[Diocese of Los Angeles] As the Rev. Jamesetta Hammons quilts the image of Absalom Jones, The Episcopal Church’s first Black priest, she wrestles with the way his ministry has shaped her own, more than two centuries after his death.
“As a deacon, I’m called to be with everybody, no matter their station in life, or their race, or color,” recalled Hammons, who has served at St. Barnabas, Pasadena, and as a chaplain at the King Drew Medical Center in Los Angeles. “It reminds me of the work that he [Jones] did as he went about his healing ministry during a pandemic, with so many sick and in need of healing.”
Hammons began the four-panel quilt in response to the invitation to engage the annual diocesan commemoration of Jones’ legacy in a different way. Jones’ feast day is celebrated Feb. 13, typically with a diocesan worship service, but this year the H. Belfield Hannibal Chapter of the Union of Black Episcopalians invited the entire diocesan community to express that legacy creatively, according to Colleen Thomas, chapter chaplain.
Submissions are invited through March 13, and may be uploaded here. Works will be published widely via various online networks, according to Colleen Thomas, chapter chaplain.
“I thought giving people a way to engage with Absalom Jones might be a different way of inviting people to worship,” Thomas said. “It could be poetry, a photo collage, perhaps a more abstract way of thinking about who Absalom Jones is to you, how you embody his life and ministry.”
Thomas, a professional writer and a parishioner at All Saints, Beverly Hills, said submissions received so far have include photos and personal reflections of Jones’ values of freedom and perseverance.
Jones, born a slave in Delaware in 1746, taught himself to read and write and eventually purchased his freedom and that of his wife, Mary Jones. He became a popular evangelist and preacher and, along with Richard Allen, founded the Free African Society, a benevolent organization that aided former slaves.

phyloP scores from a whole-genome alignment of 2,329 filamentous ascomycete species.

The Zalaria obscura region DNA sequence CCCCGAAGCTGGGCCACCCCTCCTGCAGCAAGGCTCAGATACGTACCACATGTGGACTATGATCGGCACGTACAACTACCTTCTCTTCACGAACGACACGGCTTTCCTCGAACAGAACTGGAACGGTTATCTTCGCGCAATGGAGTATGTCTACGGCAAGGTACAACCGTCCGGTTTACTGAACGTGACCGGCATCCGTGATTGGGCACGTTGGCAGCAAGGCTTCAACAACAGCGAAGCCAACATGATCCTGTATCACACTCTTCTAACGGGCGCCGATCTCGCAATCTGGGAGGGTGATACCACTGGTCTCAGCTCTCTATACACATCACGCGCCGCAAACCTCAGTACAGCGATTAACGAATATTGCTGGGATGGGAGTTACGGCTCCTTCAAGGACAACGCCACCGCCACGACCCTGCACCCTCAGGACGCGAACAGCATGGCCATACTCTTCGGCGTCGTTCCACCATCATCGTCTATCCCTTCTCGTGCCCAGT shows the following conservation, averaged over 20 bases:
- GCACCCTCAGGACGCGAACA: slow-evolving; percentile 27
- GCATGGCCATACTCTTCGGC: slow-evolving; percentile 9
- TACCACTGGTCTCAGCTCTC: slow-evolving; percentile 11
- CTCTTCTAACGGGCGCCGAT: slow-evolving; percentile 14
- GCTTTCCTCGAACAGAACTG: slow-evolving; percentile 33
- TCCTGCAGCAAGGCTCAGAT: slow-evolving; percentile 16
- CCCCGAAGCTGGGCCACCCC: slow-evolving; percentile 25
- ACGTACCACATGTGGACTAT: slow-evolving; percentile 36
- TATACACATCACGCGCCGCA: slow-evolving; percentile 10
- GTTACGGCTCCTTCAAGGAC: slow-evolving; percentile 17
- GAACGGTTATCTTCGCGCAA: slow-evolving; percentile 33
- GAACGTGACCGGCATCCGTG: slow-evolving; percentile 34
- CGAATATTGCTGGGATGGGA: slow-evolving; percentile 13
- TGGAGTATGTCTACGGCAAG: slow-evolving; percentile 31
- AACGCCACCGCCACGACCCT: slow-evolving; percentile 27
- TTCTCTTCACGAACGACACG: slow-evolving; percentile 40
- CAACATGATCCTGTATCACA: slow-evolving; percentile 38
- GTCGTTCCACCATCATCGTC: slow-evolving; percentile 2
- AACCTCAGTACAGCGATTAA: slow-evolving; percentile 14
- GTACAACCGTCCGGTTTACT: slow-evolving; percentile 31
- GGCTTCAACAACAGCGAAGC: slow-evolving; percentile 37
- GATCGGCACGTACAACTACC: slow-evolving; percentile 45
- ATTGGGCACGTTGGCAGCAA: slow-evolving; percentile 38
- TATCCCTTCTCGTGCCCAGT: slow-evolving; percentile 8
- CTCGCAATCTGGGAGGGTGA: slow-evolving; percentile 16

During Philadelphia’s yellow fever epidemic of 1793, both men “made the decision to stay in the city and nurse and care for and bury the mostly white sick and dying who were not able to escape the city,” according to Byron Rushing, vice president of the House of Deputies, in a post on the House of Deputies website.
Jones and Allen were lay leaders at St. George’s Methodist Episcopal Church but left after being ordered to sit in a separate gallery, according to Allen’s memoir, published posthumously in 1833. Jones and Allen staged a walkout, along with other Black members. Eventually, Jones helped to start the African Episcopal Church of St. Thomas in Philadelphia in 1792, the first Black Episcopal congregation in the United States. Allen founded the African Methodist Episcopal Church in 1818, an African American denomination which now has 2.5 million members.
Although Jones was ordained a priest in 1802, it took nearly 70 years for the Diocese of Pennsylvania to fully recognize St. Thomas Church in the business affairs of diocesan convention, with voice and vote.
According to a short biography of Jones by Arthur K. Sudler, archivist of St. Thomas’ Church: “Jones was an earnest preacher. He denounced slavery and warned the oppressors to ‘clean their hands of slaves.’ … But it was his constant visiting and mild manner that made him beloved by his congregation and by the community. St. Thomas Church grew to over 500 members during its first year. The congregants formed a day school and were active in moral uplift, self-empowerment, and anti-slavery activities.”